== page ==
This morning, pharmaceutical giants Merck and Schering-Plough announced merger plans. Merck will acquire Schering-Plough, in a deal worth about $41 billion.
Will the marriage prove a winner? Many anticipate more such unions between larger pharmaceutical companies, citing excess capacity among larger firms, in an industry in which recent innovations have come from smaller upstart firms.
Alas, the historical track record of mergers is not good. Nevertheless, at the start of many such marriages, there is the (perhaps faint) hope for what economists refer to as economies of scale. Simply put, these "economies" can arise when it is possible for a firm to reduce its average production costs as it adds to capacity. In this case, by streamlining things like research, production, distribution, marketing, etc., it may be possible for the larger merged firm to be more cost effective than its separate predecessors.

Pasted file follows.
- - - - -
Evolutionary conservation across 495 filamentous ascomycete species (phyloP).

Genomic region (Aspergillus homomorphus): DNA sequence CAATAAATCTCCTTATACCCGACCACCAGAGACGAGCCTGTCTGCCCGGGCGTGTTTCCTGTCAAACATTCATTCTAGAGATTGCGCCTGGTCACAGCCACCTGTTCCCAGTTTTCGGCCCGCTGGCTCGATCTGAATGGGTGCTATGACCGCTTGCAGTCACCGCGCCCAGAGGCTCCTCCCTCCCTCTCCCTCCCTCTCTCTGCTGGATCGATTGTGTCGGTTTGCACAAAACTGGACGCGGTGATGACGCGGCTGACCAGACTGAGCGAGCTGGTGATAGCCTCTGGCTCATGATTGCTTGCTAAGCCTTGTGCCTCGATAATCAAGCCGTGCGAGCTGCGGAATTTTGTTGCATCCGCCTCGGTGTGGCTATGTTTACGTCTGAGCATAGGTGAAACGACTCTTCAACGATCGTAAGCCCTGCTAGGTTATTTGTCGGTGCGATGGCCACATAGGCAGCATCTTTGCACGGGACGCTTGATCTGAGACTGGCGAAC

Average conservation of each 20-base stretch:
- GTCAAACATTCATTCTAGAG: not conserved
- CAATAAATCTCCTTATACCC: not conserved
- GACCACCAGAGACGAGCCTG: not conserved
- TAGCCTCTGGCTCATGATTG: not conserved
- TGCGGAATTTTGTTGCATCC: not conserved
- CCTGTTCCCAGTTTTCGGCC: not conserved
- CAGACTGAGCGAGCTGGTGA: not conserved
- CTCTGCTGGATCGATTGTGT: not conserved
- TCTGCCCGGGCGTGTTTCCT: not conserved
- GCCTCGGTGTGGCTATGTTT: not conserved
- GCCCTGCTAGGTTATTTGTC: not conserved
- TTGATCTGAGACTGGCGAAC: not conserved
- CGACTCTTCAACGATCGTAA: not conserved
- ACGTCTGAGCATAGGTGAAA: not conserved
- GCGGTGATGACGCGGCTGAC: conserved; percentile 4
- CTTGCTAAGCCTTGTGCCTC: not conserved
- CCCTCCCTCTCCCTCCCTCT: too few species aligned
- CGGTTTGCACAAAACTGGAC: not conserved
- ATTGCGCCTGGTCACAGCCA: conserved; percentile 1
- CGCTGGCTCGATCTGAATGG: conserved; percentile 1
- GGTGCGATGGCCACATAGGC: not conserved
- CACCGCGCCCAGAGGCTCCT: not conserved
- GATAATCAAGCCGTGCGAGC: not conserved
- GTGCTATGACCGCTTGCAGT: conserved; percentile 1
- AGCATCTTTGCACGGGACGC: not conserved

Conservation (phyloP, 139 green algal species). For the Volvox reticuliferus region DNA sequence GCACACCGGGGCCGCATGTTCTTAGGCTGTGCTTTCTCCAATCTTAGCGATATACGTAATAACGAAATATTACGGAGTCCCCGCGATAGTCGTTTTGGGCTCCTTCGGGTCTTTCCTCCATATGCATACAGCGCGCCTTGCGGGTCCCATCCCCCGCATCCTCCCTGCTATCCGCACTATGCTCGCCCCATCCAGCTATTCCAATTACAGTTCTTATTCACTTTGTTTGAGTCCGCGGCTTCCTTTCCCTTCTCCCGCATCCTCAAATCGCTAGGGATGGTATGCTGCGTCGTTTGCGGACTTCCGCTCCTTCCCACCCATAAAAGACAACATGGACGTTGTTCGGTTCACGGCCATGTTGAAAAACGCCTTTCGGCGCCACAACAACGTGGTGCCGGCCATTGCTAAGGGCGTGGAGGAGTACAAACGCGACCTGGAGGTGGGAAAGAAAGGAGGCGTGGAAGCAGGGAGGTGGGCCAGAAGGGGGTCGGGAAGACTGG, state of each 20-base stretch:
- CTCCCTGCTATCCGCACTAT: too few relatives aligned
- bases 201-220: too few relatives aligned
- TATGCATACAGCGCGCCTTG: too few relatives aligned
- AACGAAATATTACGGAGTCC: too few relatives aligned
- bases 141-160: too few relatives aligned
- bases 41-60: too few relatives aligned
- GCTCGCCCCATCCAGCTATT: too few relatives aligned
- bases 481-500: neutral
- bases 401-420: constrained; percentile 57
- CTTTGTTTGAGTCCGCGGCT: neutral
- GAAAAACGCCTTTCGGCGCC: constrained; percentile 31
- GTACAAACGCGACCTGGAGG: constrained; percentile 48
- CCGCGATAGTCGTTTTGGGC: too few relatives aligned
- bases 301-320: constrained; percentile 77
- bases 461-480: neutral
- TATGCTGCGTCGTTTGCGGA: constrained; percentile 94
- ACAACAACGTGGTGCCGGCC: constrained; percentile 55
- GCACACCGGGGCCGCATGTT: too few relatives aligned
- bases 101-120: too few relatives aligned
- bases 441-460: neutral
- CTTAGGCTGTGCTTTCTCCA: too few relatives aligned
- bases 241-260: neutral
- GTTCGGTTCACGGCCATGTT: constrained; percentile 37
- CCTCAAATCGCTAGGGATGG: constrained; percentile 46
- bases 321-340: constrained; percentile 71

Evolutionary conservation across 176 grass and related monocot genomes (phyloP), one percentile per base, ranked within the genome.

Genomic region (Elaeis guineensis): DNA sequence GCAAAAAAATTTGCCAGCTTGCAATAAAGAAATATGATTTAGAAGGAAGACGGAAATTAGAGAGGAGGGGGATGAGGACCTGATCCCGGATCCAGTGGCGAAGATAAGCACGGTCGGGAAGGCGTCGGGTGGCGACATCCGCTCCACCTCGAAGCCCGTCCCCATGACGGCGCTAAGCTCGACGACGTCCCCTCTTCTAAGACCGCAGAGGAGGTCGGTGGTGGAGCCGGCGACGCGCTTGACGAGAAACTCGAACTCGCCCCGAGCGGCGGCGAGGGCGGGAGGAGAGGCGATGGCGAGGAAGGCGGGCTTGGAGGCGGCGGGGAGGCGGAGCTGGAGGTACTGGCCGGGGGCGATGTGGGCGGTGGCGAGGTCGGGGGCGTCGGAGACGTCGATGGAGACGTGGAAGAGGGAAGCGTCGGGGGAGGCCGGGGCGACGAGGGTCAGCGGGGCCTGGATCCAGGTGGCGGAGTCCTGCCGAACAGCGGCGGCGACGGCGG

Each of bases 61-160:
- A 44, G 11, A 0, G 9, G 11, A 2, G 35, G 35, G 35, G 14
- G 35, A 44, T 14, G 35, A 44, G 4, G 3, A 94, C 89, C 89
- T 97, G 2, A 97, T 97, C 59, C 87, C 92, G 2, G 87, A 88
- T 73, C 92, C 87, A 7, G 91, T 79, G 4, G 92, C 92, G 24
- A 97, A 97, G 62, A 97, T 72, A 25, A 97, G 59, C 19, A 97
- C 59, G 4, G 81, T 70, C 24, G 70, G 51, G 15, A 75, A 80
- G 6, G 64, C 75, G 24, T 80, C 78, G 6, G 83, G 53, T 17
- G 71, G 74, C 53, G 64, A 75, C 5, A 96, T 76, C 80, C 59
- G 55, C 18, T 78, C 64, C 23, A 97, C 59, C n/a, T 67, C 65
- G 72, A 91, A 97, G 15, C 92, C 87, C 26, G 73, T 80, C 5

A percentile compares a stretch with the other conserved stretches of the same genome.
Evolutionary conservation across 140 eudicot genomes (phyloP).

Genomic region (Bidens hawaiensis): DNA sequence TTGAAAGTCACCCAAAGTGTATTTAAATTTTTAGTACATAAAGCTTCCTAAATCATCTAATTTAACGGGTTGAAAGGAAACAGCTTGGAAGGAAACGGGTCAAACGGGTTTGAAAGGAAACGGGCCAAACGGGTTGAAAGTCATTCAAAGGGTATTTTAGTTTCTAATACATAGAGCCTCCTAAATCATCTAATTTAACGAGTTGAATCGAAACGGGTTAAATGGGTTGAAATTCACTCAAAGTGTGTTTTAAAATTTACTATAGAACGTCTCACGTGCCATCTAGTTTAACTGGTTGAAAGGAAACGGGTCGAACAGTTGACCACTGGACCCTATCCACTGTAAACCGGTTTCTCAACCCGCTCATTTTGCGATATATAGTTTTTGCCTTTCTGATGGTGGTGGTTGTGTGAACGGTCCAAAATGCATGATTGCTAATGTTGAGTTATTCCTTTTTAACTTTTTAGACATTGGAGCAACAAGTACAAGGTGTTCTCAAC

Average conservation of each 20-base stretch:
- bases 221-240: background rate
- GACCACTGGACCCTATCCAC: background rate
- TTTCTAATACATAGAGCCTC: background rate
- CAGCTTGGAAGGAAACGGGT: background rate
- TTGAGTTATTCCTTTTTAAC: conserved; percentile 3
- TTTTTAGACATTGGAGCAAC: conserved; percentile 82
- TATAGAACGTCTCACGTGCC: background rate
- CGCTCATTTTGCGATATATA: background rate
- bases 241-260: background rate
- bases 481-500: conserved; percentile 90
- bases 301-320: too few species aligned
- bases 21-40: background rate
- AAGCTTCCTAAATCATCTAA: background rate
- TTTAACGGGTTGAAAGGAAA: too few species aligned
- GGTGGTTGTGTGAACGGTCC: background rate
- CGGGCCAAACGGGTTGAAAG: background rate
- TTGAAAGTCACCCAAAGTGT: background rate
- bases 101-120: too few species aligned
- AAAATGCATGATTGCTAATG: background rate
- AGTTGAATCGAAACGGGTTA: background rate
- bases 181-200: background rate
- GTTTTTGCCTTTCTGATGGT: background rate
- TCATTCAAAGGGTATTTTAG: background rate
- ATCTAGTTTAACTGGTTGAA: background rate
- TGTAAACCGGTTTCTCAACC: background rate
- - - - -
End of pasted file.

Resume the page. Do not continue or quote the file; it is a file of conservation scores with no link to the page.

But the streamlining is not without short-term pains for some. As the firms consolidate operations, early estimates by the Merck CEO are that there will be a reduction in employment of 15 percent, and most of those layoffs will happen outside of the US, which makes companies like Fulford, a Schering-Plough subsidiary, nervous about the future.